Canada designates MPA to protect globally unique glass sponge reefs
On 16 February, the Government of Canada designated a 2410-km2 MPA along its Pacific coast to protect several globally unique and ancient glass sponge reefs. The glass sponges have mineral skeletons made of silica (hence their ‘glass’ name) and their reef structures are estimated to be 9000 years old. Glass sponge reefs of this size — once abundant during Earth’s Jurassic Period — were believed by scientists to be extinct before these colonies were discovered off Canada in 1987.
The MPA’s full name is the Hecate Strait and Queen Charlotte Sound Glass Sponge Reefs Marine Protected Area. It comprises three discontiguous areas that each encompass a distinct reef site. Within each area are different management zones with varying levels of protection, including a Core Protection Zone around each reef in which all fishing is off-limits. Limited fishing will be allowed in the other zones. Local fishing groups have honored a voluntary closure around the reefs since 2000.
The Government press release on the new MPA is here. Regulations that were proposed for the site in 2015 are here. Canada first identified the reefs as an Area of Interest for possible MPA designation in 2010.
New multi-use MPA in Chile
On 31 January, Chile designated the Mar de Juan Fernández Coastal Marine Protected Area of Multiple Uses, an 11,000-km2 site that includes deep-sea corals, sponge habitats, and migratory routes for sea turtles and marine mammals. The MPA includes commercially fished areas as well as several smaller marine parks in which fishing will be limited. For media coverage see this (English) and this (Spanish).
Interconnected system of marine parks finalized in Western Australia
With its designation in December 2016 of the 18,500-km2 North Kimberley Marine Park, the government of the state of Western Australia has completed a new interconnected system of marine parks and reserves that covers a total of 30,000 km2 of coastal waters, including 1000 islands. All together, the new system is called the Great Kimberley Marine Park. The system will be jointly managed with traditional owners. The Western Australian Government press release on the North Kimberley Marine Park designation is here.
Report on harnessing ecological connectivity for more effective MPA planning and management
The US Marine Protected Areas Federal Advisory Committee has produced a report on using ecological connectivity to make MPAs more effective and marine ecosystems more resilient. The publication analyzes the science on marine ecological spatial connectivity; suggests guidelines for incorporating connectivity in MPA planning and management; and recommends actions by US ocean agencies to support these guidelines. The 68-page report Harnessing Ecological Spatial Connectivity for Effective Marine Protected Areas and Resilient Marine Ecosystems: Scientific Synthesis and Action Agenda is available here.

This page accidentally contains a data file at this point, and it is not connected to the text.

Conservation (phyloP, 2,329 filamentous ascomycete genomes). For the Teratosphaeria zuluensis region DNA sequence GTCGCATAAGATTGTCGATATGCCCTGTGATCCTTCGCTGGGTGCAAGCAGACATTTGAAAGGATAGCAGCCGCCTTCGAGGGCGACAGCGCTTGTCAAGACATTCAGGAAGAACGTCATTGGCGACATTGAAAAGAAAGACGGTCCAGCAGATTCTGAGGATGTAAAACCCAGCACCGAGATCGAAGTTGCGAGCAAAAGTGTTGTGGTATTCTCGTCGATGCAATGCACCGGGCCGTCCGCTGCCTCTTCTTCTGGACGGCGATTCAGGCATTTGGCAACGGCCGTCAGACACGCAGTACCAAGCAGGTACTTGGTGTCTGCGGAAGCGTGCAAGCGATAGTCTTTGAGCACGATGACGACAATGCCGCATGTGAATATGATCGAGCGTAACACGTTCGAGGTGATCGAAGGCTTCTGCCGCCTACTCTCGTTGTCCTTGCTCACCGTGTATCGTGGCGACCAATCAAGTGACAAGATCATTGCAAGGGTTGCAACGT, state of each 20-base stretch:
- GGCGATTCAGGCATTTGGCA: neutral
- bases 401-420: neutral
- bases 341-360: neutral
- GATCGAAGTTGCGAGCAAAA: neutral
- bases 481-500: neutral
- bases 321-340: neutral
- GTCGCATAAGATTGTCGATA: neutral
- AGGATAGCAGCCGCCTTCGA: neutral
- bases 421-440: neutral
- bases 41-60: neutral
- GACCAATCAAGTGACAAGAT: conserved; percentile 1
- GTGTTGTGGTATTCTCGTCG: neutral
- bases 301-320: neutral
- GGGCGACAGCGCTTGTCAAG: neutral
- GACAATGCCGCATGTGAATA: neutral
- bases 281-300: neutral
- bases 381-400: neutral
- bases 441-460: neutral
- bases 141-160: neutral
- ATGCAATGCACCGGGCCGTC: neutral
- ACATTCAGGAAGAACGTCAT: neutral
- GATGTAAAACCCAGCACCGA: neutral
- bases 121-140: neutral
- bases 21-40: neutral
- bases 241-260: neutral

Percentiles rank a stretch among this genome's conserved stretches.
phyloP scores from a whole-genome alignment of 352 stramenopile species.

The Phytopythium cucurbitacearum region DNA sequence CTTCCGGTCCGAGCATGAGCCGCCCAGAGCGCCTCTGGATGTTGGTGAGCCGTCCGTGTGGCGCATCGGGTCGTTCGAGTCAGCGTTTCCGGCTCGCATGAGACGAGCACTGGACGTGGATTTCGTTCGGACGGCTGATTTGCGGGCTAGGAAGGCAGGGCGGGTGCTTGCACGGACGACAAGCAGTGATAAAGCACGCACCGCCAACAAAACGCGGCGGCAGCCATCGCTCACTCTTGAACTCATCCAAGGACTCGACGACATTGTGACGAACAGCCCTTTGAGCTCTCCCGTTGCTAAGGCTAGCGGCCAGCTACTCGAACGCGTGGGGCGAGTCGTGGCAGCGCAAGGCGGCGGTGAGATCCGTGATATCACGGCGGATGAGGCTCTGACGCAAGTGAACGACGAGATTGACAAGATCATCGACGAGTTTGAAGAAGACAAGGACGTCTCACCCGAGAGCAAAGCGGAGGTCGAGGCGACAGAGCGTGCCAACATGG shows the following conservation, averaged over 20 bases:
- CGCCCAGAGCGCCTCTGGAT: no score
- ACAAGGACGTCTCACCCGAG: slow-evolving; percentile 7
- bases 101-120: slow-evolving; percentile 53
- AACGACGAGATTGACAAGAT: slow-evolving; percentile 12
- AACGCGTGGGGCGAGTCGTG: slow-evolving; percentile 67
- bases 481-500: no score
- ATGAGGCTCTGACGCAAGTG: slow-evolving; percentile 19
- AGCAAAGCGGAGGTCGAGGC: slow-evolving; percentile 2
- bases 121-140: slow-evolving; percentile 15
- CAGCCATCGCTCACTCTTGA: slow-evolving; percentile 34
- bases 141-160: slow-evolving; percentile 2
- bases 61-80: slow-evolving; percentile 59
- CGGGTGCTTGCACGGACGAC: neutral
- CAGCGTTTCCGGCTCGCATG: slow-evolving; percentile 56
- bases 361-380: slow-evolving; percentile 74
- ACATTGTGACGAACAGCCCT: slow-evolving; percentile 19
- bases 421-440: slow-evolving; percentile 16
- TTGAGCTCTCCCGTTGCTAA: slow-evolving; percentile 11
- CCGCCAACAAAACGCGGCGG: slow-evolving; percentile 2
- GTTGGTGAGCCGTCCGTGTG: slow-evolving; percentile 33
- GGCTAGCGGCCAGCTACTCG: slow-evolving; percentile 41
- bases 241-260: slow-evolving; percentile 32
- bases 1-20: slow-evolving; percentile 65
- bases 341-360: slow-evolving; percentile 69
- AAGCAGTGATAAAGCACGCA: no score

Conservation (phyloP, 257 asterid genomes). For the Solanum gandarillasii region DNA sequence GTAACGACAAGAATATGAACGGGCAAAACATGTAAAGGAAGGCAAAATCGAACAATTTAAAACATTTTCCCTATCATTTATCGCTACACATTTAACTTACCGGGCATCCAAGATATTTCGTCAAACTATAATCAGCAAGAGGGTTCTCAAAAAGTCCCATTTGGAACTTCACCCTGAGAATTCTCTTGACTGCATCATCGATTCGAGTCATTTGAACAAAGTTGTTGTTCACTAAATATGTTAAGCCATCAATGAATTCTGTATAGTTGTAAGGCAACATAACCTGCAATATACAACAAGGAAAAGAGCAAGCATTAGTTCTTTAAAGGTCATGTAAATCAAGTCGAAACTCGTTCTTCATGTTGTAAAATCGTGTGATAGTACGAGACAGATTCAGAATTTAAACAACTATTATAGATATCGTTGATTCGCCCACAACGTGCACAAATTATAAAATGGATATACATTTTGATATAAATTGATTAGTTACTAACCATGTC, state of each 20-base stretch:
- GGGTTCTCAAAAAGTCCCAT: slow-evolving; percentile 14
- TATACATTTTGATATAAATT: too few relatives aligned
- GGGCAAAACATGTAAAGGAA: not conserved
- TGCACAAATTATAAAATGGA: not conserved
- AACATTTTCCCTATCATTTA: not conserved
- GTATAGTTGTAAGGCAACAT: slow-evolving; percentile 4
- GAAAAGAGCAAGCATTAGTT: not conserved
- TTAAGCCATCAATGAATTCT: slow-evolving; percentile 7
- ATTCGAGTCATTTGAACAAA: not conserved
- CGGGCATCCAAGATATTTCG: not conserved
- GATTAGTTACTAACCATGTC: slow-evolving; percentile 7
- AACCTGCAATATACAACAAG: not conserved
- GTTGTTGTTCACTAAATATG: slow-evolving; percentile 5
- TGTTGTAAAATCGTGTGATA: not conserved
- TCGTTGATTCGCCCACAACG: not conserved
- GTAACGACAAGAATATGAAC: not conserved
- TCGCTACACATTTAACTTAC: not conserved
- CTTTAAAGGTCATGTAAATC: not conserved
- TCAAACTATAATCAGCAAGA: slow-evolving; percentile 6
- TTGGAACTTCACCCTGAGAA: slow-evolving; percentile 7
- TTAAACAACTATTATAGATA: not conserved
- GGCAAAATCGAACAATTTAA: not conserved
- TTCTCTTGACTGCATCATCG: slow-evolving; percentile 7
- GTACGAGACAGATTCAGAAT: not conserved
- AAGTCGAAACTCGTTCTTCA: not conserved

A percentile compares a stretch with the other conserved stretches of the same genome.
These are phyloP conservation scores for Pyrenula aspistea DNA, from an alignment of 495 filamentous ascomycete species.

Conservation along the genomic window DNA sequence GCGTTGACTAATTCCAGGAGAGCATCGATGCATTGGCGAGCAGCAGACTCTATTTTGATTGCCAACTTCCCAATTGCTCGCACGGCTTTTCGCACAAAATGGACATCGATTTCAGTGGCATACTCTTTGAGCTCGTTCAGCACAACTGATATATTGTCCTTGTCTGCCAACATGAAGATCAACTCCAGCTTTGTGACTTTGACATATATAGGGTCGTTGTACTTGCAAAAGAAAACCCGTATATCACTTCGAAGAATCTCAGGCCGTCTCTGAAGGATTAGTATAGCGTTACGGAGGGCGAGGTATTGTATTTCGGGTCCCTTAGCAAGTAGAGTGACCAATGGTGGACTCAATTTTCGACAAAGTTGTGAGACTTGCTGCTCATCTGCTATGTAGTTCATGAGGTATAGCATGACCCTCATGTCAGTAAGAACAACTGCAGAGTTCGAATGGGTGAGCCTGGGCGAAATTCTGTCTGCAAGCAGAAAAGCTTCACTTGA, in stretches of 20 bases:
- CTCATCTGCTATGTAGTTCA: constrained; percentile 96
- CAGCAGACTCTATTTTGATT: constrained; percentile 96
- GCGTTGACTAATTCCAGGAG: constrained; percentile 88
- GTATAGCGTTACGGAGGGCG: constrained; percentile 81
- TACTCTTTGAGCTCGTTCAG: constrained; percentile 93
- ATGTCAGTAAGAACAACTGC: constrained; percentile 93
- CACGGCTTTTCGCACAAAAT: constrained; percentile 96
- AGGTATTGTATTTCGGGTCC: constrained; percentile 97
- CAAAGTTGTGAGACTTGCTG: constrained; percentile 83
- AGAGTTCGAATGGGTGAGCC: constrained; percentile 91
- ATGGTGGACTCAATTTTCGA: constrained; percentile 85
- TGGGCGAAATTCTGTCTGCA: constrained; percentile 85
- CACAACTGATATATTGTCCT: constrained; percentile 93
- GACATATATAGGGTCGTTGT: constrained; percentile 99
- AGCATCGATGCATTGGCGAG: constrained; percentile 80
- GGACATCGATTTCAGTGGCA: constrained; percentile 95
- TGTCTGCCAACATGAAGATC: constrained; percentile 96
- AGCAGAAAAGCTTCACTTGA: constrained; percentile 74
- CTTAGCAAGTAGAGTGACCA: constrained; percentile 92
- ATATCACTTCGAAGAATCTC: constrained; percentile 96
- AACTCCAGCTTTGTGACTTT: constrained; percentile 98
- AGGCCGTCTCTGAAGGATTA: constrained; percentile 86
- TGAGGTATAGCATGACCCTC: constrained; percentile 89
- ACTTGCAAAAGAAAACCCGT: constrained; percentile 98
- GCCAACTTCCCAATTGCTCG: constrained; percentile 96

A webinar on the report’s findings and recommendations will be held on 9 March and will be co-hosted by MPA News, the US National MPA Center, and the EBM Tools Network. For more information or to register, click here.
From the MPA News vault
Features and news items from yesteryear
Five years ago: March-April 2012
- The MPA Math: How to Reach the 10% Target for Global MPA Coverage
- MPA Perspective: Key Lessons Learned in the Management of MPAs and Marine Natural Resources
Ten years ago: February 2007
- Educating Stakeholders about MPAs: Practitioners Use an Array of Methods
- MPA Perspective: Aligning the Interests of Anglers and Conservation Groups on MPAs
Fifteen years ago: February 2002
- Managing Water Quality in MPAs: How Practitioners Are Handling the Challenges
- MPA Perspective: Advice for Promoting Participation of Authorities and Stakeholders in MPA Planning
For these and all other issues of MPA News, go to https://mpanews.openchannels.org/mpanews/archives
MPA Poetry Corner
You May Call Me Protected
By Peter Stoett
You may call me “protected” and
poster me on your conscience-soothing
conservation trophy wall.
You may consider me a saved relic
here behind invisible liquid lines,
rescued from greed and negligence.
My coral safe from tourists’ stupid feet;
my silver fish spawning and schooling;
my sharks well-fed, and my gentle giant
whales resting in wise contemplation;
my waters silent but for postcard waves,
the yearning calls of marine lust
and the lurking echoes of feasting seabirds.
You may expect my timeless gratitude
and celebrate my political isolation
from the rest of the universal ocean
(the one that keeps your hearts beating).
Yet I feel my coral bleaching
as acid eats away its brittle skin, and
crustaceans scurry for safety from my water,
once my gift of life, now a blanket of danger.
I digest litter delivered by foreign currents,
plastic choking my arteries, starving my birds,
nanoparticles permeating my plankton.
Invading species and terrible storms visit often.
Sharks flee distant fin markets and
whales enter gasping from fires afar.
My sediment is soaked in global grime.
Fish are adapting and evolving too slowly as
my water warms and rises, confusing me.
My coastal people grow hungry, deprived of
my riches as you dither with your endless
(and fatal deliberate procrastination).
Am I “protected”, or just dying
a little slower than my blue brethren?
About the poet: Peter Stoett is Professor of Political Science and Director of the Loyola Sustainable Research Center at Concordia University, in Canada.
Note from the editor of Poetry Corner, Anna Zivian (azivian [at] oceanconservancy.org): “For people who work on MPAs, this month’s poem may at first glance seem disheartening. I see it rather as presenting a challenge: encouraging consideration of multiple stressors when designing MPAs, and demanding a focus on broad, ecosystem-based management. I am interested in how you view it, and would love your responses, whether in prose or poetic form.”